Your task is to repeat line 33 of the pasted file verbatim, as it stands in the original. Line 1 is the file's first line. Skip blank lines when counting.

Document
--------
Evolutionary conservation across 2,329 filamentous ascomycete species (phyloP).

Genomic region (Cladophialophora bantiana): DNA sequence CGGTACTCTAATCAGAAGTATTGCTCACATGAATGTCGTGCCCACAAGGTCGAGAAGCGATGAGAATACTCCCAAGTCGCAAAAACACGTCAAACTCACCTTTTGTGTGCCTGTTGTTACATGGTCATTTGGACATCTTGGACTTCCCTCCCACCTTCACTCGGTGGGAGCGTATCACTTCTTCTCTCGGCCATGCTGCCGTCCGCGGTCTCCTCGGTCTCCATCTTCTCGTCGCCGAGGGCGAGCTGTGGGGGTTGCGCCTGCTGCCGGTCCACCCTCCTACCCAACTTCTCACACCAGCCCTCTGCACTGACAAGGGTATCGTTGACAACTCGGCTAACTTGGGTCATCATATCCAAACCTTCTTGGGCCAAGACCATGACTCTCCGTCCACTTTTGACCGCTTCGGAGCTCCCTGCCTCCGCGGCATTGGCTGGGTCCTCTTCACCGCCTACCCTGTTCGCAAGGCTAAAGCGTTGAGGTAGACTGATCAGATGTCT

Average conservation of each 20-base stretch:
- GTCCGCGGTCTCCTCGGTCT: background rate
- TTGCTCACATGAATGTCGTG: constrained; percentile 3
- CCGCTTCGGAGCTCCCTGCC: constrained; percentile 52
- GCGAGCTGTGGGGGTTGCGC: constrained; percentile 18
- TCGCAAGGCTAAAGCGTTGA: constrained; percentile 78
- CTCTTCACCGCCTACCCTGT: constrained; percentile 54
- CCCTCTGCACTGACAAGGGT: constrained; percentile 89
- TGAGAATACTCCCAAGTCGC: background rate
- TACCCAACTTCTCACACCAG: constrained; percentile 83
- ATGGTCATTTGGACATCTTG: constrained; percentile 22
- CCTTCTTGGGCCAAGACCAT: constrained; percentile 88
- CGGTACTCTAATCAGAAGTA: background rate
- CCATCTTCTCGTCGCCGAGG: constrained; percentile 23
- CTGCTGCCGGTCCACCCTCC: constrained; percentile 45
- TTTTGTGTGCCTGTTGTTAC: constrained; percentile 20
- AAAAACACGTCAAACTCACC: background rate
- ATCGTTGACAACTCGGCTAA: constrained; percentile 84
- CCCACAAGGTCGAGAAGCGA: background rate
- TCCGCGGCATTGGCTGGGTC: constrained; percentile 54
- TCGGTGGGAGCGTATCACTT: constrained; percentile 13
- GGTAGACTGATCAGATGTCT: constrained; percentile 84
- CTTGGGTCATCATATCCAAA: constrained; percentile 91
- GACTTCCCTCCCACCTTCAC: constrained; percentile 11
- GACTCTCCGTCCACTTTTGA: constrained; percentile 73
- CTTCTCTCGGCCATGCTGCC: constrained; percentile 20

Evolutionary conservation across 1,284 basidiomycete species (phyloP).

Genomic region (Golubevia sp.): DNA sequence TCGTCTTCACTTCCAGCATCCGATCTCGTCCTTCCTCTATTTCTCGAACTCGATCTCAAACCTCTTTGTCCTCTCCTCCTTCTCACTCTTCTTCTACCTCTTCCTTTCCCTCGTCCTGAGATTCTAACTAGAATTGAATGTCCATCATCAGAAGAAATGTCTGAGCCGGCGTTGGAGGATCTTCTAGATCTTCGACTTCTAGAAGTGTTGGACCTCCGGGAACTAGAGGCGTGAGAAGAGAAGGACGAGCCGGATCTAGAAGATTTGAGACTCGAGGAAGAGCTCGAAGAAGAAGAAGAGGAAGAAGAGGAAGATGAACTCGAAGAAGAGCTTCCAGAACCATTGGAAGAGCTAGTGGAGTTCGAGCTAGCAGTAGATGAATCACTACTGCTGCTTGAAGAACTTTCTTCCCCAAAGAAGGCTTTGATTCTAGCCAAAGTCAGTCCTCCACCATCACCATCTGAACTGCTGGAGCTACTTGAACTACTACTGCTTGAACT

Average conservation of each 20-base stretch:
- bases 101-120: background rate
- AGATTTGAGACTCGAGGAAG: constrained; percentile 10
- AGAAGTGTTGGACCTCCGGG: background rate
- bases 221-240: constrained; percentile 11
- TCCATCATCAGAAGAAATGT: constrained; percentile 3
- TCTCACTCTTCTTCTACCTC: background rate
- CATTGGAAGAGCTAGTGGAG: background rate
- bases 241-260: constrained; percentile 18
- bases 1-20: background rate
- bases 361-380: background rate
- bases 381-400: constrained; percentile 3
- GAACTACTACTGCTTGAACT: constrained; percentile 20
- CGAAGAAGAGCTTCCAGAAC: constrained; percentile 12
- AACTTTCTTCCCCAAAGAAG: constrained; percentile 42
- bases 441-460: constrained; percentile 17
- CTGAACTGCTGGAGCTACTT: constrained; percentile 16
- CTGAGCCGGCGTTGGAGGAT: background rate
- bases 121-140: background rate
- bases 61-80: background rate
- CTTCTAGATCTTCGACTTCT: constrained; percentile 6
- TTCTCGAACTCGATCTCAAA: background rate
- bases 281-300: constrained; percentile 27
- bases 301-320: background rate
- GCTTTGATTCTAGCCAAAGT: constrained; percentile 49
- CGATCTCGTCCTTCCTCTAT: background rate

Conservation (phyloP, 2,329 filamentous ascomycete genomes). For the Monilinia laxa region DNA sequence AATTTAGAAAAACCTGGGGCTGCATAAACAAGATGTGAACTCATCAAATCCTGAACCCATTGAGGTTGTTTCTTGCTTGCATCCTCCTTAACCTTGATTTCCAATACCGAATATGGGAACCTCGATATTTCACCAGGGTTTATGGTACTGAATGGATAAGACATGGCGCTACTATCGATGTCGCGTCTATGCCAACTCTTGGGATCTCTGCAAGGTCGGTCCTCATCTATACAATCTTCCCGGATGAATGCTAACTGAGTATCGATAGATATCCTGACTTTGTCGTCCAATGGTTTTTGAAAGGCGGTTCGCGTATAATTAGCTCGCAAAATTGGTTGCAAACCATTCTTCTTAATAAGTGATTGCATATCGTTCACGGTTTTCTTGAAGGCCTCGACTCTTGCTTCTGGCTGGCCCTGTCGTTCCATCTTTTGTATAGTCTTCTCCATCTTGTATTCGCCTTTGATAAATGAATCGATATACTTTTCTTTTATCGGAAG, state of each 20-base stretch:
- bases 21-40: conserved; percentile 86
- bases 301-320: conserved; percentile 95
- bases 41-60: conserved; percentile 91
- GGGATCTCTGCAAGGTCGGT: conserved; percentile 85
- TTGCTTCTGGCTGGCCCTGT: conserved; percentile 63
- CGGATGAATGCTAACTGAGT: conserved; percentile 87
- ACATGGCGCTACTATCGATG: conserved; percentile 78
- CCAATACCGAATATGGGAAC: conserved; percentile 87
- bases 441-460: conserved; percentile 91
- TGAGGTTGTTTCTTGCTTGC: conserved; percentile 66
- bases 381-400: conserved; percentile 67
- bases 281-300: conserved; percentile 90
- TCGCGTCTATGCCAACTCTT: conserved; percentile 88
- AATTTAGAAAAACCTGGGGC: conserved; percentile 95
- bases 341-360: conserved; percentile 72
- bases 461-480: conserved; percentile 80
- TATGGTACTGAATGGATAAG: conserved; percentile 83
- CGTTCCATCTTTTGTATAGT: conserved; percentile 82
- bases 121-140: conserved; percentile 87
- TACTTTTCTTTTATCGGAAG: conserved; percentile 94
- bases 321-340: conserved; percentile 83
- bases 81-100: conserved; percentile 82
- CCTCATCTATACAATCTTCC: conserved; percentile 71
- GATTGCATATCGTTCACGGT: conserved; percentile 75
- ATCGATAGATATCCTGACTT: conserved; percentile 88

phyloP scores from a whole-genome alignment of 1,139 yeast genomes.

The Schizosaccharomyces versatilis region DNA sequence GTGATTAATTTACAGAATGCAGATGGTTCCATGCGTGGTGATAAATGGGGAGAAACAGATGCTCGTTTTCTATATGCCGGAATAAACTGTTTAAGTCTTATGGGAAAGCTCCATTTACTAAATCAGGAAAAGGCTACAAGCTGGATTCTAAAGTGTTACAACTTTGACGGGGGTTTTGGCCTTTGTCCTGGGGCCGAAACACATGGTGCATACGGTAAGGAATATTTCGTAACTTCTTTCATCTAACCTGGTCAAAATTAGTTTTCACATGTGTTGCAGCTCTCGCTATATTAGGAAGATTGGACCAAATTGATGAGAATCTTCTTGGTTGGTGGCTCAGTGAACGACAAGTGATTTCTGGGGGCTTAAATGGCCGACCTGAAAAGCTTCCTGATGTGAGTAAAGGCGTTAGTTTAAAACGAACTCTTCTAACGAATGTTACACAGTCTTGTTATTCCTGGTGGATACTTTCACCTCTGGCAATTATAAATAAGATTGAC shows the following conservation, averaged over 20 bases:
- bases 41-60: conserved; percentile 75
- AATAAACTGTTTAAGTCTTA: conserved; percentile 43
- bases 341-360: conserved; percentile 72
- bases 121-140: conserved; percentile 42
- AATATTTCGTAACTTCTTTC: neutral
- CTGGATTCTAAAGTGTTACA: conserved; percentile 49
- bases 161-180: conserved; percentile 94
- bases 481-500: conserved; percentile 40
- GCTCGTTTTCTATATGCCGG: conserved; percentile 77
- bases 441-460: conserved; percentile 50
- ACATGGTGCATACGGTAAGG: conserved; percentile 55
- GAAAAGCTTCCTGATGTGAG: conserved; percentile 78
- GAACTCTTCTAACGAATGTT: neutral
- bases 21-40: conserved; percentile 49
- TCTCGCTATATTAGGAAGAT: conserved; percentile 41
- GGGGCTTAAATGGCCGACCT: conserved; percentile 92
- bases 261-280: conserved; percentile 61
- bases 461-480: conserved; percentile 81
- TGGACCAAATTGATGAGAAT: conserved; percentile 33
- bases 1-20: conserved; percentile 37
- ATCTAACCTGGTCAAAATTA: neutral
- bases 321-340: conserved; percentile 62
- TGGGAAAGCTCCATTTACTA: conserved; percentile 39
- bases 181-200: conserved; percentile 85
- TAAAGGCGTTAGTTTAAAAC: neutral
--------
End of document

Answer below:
- AGATTTGAGACTCGAGGAAG: constrained; percentile 10